Government is moving swiftly to reverse some decisions made under the last political administration, which left over 500 urban residents without title to their houses and lands, Prime Minister Mia Mottley has promised.
During a spirited address at Golden Square in Bridgetown for this year’s annual Day of National Significance celebration, Mottley accused the Urban Development Commission (UDC) of swindling hundreds of working-class Barbadians out of their properties.
She explained that numerous people who purchased land at ten cents per square foot decades ago and consented to have their properties repaired by the state over the last five years were affected.
To their surprise, the owners were later informed they had forfeited their right to title and their houses were turned over to the state.
“What kind of Government treats poor people so unfairly at their most vulnerable state by saying ‘I am going to fix your house and then I am going to take it from you?’ That which you worked for and laboured for may not have been in the best condition because you did not have the money to fix it up. But now it would no longer be your legacy or the legacy of your children or grandchildren, but one of the properties that the state has taken,” she complained.
“It is as if the Government of Barbados were operating in another century… as if we had gone so far back in time that we forgot who we are and what we stand for and what we are about in this country. As if we had forgotten that there was a man called Clement Payne, and men called Errol Barrow or Grantley Adams or Hugh Springer or Frank Walcott.”
The upset Prime Minister promised to reveal further details in the coming days and declared government would be moving swiftly to make “wrong things right”.
“No Government I lead, or this party that was born out of the tribulations of this country will participate in the grabbing or stealing of property from people who have come to us at their most vulnerable and simply offered to assist and to give help to. And accordingly, once the period of time has passed, the lien which the UDC has on people’s property must be extinguished and the property must revert full and completely to the owner of that house which they went to help.”
The Prime Minister also frowned on the plight of almost 100 others, who had never received title to their properties under the same agreement and again blamed the UDC for failing to properly prioritise.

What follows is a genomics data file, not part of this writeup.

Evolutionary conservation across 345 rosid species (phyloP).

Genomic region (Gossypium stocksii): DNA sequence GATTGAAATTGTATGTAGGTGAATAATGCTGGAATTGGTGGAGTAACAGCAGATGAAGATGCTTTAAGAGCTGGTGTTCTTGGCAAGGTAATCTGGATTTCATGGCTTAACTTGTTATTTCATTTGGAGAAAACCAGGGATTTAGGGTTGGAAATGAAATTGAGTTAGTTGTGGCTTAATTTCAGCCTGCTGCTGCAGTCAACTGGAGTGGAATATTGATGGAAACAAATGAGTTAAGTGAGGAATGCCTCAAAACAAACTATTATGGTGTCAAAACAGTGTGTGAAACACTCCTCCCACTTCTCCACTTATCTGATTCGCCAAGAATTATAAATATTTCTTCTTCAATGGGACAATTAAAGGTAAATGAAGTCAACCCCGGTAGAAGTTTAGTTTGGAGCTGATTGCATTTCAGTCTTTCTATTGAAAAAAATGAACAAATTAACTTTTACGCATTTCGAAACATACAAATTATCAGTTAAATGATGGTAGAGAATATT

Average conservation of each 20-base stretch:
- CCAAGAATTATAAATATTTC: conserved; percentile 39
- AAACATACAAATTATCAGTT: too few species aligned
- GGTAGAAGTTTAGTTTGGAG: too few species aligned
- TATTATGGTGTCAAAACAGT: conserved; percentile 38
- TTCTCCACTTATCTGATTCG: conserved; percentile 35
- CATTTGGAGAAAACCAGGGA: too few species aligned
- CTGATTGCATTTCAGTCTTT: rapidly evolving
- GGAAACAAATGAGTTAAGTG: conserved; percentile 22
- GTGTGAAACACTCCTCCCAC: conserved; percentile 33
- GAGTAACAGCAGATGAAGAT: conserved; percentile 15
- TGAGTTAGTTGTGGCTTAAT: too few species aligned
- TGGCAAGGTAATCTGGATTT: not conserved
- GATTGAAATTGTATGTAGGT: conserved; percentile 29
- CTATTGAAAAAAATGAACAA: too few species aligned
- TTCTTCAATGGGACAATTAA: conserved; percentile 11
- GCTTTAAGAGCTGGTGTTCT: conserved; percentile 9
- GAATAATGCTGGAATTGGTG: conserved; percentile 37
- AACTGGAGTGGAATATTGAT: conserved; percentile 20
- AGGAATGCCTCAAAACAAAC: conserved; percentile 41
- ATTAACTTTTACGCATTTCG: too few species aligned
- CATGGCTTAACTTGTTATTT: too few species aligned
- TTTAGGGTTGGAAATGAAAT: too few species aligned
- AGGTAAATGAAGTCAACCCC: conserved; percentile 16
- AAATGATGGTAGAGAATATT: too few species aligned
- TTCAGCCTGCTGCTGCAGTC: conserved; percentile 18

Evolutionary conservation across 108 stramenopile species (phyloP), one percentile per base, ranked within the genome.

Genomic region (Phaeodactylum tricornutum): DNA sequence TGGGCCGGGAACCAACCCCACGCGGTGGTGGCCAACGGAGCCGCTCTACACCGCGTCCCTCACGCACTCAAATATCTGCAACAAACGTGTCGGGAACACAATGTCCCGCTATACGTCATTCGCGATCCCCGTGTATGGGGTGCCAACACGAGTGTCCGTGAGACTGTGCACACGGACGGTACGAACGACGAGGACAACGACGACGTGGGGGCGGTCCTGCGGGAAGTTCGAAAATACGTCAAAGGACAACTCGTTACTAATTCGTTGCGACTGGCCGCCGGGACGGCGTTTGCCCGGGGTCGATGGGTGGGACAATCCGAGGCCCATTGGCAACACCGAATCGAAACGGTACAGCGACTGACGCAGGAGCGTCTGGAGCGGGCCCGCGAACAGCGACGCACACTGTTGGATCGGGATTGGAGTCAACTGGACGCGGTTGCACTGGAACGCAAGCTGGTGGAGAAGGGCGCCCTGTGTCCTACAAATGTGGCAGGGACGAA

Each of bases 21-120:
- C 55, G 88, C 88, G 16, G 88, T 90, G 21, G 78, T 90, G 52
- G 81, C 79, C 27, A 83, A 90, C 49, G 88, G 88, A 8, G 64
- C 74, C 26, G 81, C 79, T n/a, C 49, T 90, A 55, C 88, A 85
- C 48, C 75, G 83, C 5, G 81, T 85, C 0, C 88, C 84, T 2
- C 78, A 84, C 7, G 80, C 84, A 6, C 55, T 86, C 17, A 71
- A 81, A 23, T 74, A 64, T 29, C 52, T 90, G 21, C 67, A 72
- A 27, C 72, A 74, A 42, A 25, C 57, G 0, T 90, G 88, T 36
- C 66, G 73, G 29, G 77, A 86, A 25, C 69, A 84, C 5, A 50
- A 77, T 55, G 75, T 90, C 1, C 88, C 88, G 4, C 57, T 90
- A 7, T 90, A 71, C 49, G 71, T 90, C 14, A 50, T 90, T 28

“We created an Urban Development Commission that was intended to empower and bring to people within the urban corridor the right to land ownership and house ownership, cognisant that the Moyne Commission spoke first and foremost about the housing conditions and the squalor within which people were forced to live in this country and that these circumstances led to the sense of total oppression and dissatisfaction that led to the riots in 1937.
“We understood that part and parcel of our duty is to complete the circle of enfranchisement, but that relationship to this society that roots every bajan more than any other, is ultimately the ownership of the land … where they sleep or cook, that land ought to become their own.
“This Government is now trying to make right this wrong with those 100 persons who have been waiting for years because the Urban Development Commission did not prioritise it as a matter to allow these people to get on with their lives,” said the Prime Minister.
During her speech, Mottley described urban spaces as the “forgotten child of our post independence development”, which needed urgent attention.
“You come through Bridgetown and Bridgetown feels like it is struggling to express itself again,” she said.
Mottley then thanked residents and businesses who opted to stay despite the challenges “because the soul of a nation is in the soul of its capital,” she added.
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